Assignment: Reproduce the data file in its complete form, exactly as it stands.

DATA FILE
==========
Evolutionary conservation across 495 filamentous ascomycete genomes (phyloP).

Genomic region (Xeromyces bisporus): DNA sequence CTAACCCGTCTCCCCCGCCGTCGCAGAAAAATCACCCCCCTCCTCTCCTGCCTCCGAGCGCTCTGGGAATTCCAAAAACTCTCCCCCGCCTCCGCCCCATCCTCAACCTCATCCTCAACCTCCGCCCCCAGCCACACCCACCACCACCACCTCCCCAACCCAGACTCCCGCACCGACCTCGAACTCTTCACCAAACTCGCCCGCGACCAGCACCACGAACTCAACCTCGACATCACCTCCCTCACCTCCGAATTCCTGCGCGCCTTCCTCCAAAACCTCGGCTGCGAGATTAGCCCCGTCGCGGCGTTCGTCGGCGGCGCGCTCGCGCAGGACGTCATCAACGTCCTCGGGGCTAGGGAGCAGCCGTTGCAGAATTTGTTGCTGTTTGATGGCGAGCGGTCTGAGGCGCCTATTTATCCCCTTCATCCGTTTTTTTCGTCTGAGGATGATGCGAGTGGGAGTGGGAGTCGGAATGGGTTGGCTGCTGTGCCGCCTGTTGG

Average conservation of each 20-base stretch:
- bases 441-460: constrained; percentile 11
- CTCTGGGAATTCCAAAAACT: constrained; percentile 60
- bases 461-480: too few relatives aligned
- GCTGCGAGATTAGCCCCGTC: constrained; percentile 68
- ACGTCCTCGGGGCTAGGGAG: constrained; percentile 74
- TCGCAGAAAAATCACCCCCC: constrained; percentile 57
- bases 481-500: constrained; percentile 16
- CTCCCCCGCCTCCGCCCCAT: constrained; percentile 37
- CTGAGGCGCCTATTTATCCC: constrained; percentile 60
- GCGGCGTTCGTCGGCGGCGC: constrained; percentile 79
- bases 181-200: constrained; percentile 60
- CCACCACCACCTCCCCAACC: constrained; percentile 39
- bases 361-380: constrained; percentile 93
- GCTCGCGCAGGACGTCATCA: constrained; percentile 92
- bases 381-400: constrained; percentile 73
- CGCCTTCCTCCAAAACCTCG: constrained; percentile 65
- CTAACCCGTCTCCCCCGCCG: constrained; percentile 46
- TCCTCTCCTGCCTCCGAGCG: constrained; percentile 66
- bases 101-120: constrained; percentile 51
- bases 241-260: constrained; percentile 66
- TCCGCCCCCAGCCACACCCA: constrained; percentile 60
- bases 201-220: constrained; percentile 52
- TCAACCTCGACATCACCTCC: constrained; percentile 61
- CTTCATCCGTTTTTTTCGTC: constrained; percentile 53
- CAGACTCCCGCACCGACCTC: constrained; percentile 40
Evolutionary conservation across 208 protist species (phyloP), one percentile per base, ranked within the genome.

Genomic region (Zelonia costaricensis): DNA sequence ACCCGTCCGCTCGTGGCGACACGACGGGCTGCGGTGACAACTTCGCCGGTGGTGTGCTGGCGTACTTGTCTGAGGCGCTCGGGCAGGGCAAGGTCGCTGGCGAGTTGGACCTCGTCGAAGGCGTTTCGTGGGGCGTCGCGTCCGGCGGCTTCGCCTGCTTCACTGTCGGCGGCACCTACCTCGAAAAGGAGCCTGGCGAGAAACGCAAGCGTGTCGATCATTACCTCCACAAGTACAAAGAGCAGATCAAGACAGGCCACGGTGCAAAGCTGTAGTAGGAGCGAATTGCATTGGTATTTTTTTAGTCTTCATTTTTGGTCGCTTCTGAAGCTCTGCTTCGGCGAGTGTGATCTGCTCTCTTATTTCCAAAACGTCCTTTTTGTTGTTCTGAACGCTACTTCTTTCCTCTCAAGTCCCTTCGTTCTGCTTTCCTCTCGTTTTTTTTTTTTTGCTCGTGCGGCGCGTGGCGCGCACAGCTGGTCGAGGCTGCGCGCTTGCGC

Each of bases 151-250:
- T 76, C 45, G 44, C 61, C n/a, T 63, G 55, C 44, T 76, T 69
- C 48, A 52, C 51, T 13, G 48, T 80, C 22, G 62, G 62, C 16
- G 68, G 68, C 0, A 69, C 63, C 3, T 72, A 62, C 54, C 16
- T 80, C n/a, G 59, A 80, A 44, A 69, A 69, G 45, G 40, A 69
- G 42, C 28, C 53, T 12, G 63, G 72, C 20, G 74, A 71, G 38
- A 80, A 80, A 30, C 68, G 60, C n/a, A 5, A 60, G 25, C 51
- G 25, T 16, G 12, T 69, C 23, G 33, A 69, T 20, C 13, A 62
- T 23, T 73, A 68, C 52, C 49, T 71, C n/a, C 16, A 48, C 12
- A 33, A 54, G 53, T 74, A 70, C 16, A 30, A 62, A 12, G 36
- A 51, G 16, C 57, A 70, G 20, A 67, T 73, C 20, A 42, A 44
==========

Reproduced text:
Evolutionary conservation across 495 filamentous ascomycete genomes (phyloP).

Genomic region (Xeromyces bisporus): DNA sequence CTAACCCGTCTCCCCCGCCGTCGCAGAAAAATCACCCCCCTCCTCTCCTGCCTCCGAGCGCTCTGGGAATTCCAAAAACTCTCCCCCGCCTCCGCCCCATCCTCAACCTCATCCTCAACCTCCGCCCCCAGCCACACCCACCACCACCACCTCCCCAACCCAGACTCCCGCACCGACCTCGAACTCTTCACCAAACTCGCCCGCGACCAGCACCACGAACTCAACCTCGACATCACCTCCCTCACCTCCGAATTCCTGCGCGCCTTCCTCCAAAACCTCGGCTGCGAGATTAGCCCCGTCGCGGCGTTCGTCGGCGGCGCGCTCGCGCAGGACGTCATCAACGTCCTCGGGGCTAGGGAGCAGCCGTTGCAGAATTTGTTGCTGTTTGATGGCGAGCGGTCTGAGGCGCCTATTTATCCCCTTCATCCGTTTTTTTCGTCTGAGGATGATGCGAGTGGGAGTGGGAGTCGGAATGGGTTGGCTGCTGTGCCGCCTGTTGG

Average conservation of each 20-base stretch:
- bases 441-460: constrained; percentile 11
- CTCTGGGAATTCCAAAAACT: constrained; percentile 60
- bases 461-480: too few relatives aligned
- GCTGCGAGATTAGCCCCGTC: constrained; percentile 68
- ACGTCCTCGGGGCTAGGGAG: constrained; percentile 74
- TCGCAGAAAAATCACCCCCC: constrained; percentile 57
- bases 481-500: constrained; percentile 16
- CTCCCCCGCCTCCGCCCCAT: constrained; percentile 37
- CTGAGGCGCCTATTTATCCC: constrained; percentile 60
- GCGGCGTTCGTCGGCGGCGC: constrained; percentile 79
- bases 181-200: constrained; percentile 60
- CCACCACCACCTCCCCAACC: constrained; percentile 39
- bases 361-380: constrained; percentile 93
- GCTCGCGCAGGACGTCATCA: constrained; percentile 92
- bases 381-400: constrained; percentile 73
- CGCCTTCCTCCAAAACCTCG: constrained; percentile 65
- CTAACCCGTCTCCCCCGCCG: constrained; percentile 46
- TCCTCTCCTGCCTCCGAGCG: constrained; percentile 66
- bases 101-120: constrained; percentile 51
- bases 241-260: constrained; percentile 66
- TCCGCCCCCAGCCACACCCA: constrained; percentile 60
- bases 201-220: constrained; percentile 52
- TCAACCTCGACATCACCTCC: constrained; percentile 61
- CTTCATCCGTTTTTTTCGTC: constrained; percentile 53
- CAGACTCCCGCACCGACCTC: constrained; percentile 40
Evolutionary conservation across 208 protist species (phyloP), one percentile per base, ranked within the genome.

Genomic region (Zelonia costaricensis): DNA sequence ACCCGTCCGCTCGTGGCGACACGACGGGCTGCGGTGACAACTTCGCCGGTGGTGTGCTGGCGTACTTGTCTGAGGCGCTCGGGCAGGGCAAGGTCGCTGGCGAGTTGGACCTCGTCGAAGGCGTTTCGTGGGGCGTCGCGTCCGGCGGCTTCGCCTGCTTCACTGTCGGCGGCACCTACCTCGAAAAGGAGCCTGGCGAGAAACGCAAGCGTGTCGATCATTACCTCCACAAGTACAAAGAGCAGATCAAGACAGGCCACGGTGCAAAGCTGTAGTAGGAGCGAATTGCATTGGTATTTTTTTAGTCTTCATTTTTGGTCGCTTCTGAAGCTCTGCTTCGGCGAGTGTGATCTGCTCTCTTATTTCCAAAACGTCCTTTTTGTTGTTCTGAACGCTACTTCTTTCCTCTCAAGTCCCTTCGTTCTGCTTTCCTCTCGTTTTTTTTTTTTTGCTCGTGCGGCGCGTGGCGCGCACAGCTGGTCGAGGCTGCGCGCTTGCGC

Each of bases 151-250:
- T 76, C 45, G 44, C 61, C n/a, T 63, G 55, C 44, T 76, T 69
- C 48, A 52, C 51, T 13, G 48, T 80, C 22, G 62, G 62, C 16
- G 68, G 68, C 0, A 69, C 63, C 3, T 72, A 62, C 54, C 16
- T 80, C n/a, G 59, A 80, A 44, A 69, A 69, G 45, G 40, A 69
- G 42, C 28, C 53, T 12, G 63, G 72, C 20, G 74, A 71, G 38
- A 80, A 80, A 30, C 68, G 60, C n/a, A 5, A 60, G 25, C 51
- G 25, T 16, G 12, T 69, C 23, G 33, A 69, T 20, C 13, A 62
- T 23, T 73, A 68, C 52, C 49, T 71, C n/a, C 16, A 48, C 12
- A 33, A 54, G 53, T 74, A 70, C 16, A 30, A 62, A 12, G 36
- A 51, G 16, C 57, A 70, G 20, A 67, T 73, C 20, A 42, A 44